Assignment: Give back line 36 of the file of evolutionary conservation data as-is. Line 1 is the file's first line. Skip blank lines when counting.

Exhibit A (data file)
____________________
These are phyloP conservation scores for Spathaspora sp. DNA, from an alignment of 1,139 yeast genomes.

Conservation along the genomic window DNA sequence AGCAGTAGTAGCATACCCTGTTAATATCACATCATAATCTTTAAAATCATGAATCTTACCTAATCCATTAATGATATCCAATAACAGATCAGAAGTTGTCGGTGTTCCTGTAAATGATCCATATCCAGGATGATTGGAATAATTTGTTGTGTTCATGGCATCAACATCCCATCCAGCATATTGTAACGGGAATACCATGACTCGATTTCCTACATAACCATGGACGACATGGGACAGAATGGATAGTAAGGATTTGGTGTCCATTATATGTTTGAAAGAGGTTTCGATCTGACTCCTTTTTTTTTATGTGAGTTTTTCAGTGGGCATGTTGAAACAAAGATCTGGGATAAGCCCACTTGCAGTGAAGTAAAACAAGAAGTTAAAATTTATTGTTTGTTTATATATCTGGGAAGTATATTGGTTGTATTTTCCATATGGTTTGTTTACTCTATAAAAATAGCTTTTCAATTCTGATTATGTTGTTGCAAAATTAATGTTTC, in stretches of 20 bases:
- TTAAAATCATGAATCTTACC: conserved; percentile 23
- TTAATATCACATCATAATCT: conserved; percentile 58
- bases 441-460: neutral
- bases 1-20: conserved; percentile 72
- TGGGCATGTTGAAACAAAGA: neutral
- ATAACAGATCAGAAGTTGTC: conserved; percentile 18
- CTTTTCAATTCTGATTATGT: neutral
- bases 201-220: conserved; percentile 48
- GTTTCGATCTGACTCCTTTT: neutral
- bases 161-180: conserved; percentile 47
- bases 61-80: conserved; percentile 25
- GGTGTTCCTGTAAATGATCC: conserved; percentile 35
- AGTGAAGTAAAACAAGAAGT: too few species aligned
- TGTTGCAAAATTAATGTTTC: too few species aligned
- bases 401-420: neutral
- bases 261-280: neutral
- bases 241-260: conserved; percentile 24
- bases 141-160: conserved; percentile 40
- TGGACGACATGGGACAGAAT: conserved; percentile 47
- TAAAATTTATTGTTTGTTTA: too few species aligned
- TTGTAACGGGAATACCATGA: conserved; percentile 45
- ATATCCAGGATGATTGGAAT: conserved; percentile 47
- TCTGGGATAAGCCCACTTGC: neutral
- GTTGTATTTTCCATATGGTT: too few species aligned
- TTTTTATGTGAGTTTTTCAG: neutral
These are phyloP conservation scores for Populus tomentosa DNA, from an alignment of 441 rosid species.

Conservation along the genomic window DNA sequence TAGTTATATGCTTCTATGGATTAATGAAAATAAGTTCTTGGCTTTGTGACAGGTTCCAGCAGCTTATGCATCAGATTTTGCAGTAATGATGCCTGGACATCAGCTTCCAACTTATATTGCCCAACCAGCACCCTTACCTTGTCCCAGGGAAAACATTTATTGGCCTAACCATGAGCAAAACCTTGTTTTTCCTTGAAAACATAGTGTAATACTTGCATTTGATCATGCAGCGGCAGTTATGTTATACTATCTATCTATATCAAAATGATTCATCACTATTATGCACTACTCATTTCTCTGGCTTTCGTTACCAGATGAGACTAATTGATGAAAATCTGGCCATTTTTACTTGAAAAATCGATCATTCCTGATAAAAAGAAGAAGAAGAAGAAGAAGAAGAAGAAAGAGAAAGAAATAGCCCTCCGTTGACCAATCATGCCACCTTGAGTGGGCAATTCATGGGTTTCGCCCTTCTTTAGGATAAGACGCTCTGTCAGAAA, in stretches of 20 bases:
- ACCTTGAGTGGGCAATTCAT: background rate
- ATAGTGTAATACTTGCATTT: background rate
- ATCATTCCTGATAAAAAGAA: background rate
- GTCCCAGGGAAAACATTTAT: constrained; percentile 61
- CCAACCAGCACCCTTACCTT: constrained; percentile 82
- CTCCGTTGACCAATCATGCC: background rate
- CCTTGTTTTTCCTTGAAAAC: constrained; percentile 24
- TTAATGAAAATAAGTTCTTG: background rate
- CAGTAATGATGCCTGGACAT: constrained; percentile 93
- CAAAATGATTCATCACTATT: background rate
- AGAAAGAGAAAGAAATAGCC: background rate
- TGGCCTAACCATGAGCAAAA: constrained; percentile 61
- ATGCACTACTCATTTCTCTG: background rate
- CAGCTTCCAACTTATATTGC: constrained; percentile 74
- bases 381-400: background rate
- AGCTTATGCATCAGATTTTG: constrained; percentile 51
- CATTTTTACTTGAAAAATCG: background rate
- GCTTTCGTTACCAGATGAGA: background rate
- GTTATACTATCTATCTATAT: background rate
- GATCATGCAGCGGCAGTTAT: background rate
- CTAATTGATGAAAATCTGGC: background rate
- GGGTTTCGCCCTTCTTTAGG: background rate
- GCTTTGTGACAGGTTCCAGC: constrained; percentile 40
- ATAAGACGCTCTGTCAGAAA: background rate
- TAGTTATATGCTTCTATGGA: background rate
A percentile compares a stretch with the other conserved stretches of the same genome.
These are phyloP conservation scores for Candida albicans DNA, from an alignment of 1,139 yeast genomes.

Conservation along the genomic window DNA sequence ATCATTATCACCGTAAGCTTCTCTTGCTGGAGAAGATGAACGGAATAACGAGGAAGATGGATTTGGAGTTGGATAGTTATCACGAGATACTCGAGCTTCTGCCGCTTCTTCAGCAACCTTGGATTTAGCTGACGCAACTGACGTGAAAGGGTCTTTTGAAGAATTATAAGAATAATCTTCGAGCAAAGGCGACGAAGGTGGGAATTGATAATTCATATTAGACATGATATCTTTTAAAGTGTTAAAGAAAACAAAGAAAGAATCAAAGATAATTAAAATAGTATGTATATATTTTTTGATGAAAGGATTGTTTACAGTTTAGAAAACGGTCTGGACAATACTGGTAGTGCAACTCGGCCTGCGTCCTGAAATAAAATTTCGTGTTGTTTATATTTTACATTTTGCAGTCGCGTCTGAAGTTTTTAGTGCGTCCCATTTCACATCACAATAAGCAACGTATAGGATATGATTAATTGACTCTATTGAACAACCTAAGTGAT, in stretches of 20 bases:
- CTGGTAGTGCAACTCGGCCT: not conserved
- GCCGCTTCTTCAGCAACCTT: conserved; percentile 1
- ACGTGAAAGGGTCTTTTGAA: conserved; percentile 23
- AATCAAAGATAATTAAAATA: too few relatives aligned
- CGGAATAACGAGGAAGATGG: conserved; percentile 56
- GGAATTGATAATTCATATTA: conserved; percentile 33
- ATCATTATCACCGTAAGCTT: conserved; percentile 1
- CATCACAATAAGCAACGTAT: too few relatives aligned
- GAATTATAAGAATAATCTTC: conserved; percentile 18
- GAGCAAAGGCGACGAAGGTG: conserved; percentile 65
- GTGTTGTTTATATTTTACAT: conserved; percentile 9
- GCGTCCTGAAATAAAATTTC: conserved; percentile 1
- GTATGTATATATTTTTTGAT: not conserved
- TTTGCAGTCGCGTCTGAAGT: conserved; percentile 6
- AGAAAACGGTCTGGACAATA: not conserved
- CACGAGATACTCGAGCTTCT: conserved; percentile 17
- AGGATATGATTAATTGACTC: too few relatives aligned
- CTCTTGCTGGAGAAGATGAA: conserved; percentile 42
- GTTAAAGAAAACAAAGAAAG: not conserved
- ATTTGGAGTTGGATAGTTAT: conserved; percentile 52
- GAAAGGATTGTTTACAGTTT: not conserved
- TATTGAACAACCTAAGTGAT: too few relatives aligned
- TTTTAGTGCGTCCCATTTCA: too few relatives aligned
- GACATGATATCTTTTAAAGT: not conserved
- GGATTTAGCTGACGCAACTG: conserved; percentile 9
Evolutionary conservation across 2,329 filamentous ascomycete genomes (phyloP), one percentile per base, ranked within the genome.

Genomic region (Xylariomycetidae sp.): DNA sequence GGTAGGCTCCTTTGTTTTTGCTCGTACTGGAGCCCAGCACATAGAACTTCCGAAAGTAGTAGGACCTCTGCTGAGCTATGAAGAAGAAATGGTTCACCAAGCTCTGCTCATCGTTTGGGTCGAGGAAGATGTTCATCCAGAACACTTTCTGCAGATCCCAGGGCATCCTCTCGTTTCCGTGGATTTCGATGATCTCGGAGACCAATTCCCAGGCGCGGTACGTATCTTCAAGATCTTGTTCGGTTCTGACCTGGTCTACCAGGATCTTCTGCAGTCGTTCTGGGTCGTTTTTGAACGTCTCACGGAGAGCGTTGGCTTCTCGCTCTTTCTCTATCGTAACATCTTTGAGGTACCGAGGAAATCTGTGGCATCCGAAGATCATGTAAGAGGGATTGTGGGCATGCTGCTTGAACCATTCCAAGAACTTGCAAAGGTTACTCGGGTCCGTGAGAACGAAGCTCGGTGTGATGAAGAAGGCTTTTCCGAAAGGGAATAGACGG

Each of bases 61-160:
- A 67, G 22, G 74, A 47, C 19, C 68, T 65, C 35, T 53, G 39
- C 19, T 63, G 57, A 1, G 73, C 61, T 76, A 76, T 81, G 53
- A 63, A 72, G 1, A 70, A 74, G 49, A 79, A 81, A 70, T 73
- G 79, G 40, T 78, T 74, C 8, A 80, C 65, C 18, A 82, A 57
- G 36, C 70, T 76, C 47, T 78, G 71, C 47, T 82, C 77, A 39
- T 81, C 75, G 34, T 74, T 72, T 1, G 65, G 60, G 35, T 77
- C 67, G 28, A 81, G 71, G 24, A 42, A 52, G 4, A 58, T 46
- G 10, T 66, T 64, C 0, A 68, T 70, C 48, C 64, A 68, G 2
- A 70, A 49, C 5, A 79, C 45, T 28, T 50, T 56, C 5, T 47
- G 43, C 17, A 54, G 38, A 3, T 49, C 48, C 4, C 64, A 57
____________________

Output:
- CCTTGTTTTTCCTTGAAAAC: constrained; percentile 24